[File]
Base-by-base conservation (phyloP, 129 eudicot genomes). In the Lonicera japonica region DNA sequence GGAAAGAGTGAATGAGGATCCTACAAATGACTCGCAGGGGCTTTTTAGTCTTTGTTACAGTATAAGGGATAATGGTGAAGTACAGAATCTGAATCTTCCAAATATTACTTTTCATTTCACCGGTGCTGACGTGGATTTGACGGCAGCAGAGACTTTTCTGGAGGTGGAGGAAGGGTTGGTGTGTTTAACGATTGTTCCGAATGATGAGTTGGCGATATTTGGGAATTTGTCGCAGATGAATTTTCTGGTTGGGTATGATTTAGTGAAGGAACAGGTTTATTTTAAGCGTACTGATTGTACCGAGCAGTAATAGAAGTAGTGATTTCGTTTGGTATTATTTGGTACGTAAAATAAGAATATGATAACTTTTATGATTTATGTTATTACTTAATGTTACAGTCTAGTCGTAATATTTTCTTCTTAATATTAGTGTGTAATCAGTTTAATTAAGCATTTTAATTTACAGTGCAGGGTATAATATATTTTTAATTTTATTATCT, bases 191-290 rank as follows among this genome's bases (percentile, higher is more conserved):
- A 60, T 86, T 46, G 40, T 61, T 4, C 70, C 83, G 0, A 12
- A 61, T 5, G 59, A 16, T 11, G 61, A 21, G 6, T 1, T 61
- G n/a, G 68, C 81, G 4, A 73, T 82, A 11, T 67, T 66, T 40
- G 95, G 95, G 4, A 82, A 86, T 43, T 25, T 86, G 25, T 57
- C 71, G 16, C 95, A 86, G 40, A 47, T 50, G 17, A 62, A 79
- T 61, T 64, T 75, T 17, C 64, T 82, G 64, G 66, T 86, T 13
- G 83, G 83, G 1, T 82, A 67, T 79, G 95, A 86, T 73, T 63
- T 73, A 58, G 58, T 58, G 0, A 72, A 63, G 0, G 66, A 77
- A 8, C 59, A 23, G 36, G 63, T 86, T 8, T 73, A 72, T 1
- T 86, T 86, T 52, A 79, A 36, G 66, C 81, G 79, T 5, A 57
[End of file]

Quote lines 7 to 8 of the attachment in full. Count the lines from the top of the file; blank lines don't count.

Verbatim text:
- T 61, T 64, T 75, T 17, C 64, T 82, G 64, G 66, T 86, T 13
- G 83, G 83, G 1, T 82, A 67, T 79, G 95, A 86, T 73, T 63